Because Quebec has a decision point of confirming the facts of a report, this may provide for more decision points at the beginning of a case in which families may be diverted to more appropriate services (e.g., when there is a retained report and confirmation of facts is found but not a finding of compromised security or development). For example, situations of confirmation but not substantiation might include situations of interpersonal violence that ends because a perpetrator moves out of the house, a child who does not have an adequate lunch at school and appears dirty or unbathed is diverted from child protection to obtain other support, or a situation of physical abuse that is deemed not severe or repetitive and therefore not considered to be a threat to the child’s security or development. Because this level of decision making is not built into the majority of other jurisdictions’ processes when receiving reports, it is difficult to compare our findings to other jurisdictions, but the notable difference between the confirmed reports and the substantiated reports in the present study suggests that this level of granularity of decision making may be functioning to screen vulnerable families for other needs when child protection concerns are not high.
These findings demonstrate several possible ways that this and similar studies can inform preventative policy design that considers a longer view of the population’s vulnerabilities. For example, the extent of neglect-related cases undergird past calls for more supportive community-based family services, income supports, and differential responses to families reported to child protection [67,68,70,71,72]. The young age at which children are more likely to become reported to child protection systems also suggests that budget allocation to support families with infants could be more cost-effective. Together with other findings suggesting that recurrence is more likely for families initially reported to child protection systems for reasons of neglect [6], this study underlines the need for preventative support for families, especially while children are young.
These findings point to many more granular questions regarding the prevalence of child protection involvement that could inform policy improvements to support child well-being across the course of childhood. When the reasons for child protection involvement have been more expansively defined over time [73], the increasing awareness of vulnerability has not been matched by expanded preventative services. Given prior incidence studies in Quebec and other jurisdictions indicating variation across socioeconomic status in terms of who is most likely to become subject to a child protection report, prevalence studies may further illustrate the extent of this relationship. In addition, given prior findings regarding variation in child protection involvement across neighborhoods, understanding the prevalence (rather than incidence) of child protection involvement through this lens will help illustrate the scope of involvement such that appropriate supportive family services can be identified.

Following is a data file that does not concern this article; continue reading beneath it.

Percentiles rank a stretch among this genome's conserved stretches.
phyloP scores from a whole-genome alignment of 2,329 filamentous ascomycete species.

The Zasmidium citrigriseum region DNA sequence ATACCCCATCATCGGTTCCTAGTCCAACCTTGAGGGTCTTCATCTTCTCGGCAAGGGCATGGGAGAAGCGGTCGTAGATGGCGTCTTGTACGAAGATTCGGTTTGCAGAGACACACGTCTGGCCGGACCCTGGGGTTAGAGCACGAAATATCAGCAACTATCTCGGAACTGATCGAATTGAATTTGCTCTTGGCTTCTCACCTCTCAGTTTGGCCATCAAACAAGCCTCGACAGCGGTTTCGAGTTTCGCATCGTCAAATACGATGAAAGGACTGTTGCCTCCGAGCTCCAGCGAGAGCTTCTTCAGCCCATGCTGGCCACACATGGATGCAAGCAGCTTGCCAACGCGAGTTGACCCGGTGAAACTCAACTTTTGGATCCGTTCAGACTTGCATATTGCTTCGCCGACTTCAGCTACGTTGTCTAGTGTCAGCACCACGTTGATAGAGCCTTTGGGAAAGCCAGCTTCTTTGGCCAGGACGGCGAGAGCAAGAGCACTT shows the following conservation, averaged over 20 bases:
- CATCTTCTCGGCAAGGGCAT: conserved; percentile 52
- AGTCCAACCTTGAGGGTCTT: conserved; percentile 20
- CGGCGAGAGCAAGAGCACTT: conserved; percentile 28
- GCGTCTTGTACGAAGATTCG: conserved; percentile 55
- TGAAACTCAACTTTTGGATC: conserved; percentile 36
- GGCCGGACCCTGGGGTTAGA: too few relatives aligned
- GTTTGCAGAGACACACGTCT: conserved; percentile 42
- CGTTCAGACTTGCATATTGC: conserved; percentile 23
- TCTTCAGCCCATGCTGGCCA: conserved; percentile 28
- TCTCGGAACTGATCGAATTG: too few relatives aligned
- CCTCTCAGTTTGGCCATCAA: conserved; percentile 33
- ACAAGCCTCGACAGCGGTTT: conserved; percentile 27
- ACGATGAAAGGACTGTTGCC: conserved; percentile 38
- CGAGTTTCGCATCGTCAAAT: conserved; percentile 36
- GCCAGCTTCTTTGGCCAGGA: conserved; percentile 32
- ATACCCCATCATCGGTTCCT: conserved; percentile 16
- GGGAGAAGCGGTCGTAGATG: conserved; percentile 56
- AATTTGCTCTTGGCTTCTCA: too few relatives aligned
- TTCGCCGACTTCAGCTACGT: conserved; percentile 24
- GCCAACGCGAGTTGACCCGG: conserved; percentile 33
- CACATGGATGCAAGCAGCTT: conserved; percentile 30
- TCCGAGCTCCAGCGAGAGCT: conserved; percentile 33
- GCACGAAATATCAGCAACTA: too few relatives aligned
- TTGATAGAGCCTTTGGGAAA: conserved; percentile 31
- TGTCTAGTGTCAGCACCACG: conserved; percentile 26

The implications of this study in terms of methodology are equally important as are the clinical findings and policy implications. The methodological differences between annual incidence and prevalence studies covering a period of time cannot be overstated. They are designed to perform very different functions: the former to provide a glimpse at new child protection involvement over one year and the latter to estimate the extent of this phenomenon over time—in this case, the course of childhood. It appears that when more data is available over a longer period of time, analyses may uncover higher levels of risk. This study undergirds the importance of ongoing efforts to improve the quality of the evidence base in child welfare settings such that more granular prevalence studies can be conducted—both across jurisdictions in Canada and at a national level. This prevalence study, the first of its kind in Canada, demonstrates the need for more data regarding who is likely to become involved with child protection.
Several limitations of this prevalence study must be noted. First, the available data limit the extent to which we can make claims based on our findings. As we are estimating counts for the latter years of the study period, we would expect to have more precise counts in a subsequent follow-up study with a longer time period including actual numbers. Further, because data regarding children’s ethnicity is inconsistently available in the Quebec administrative data, we could not include this variable in our analyses. This is a major limitation of the present study and many others, and we echo recent calls for better data regarding ethnicity in child protection [1]. While we focused on data regarding placement outside the home after an initial substantiated report, we did not include the length of time in out-of-home care—this means that this analysis does not distinguish between children placed for one night or six months. In addition, it does not capture placements that occurred following a second report to child protection. Finally, many children experience maltreatment without a report to child protection being made, meaning that data on child protection involvement, as is presented here, does not represent all experiences of maltreatment. These caveats suggest that our findings may underestimate the extent to which children experience placement outside the home.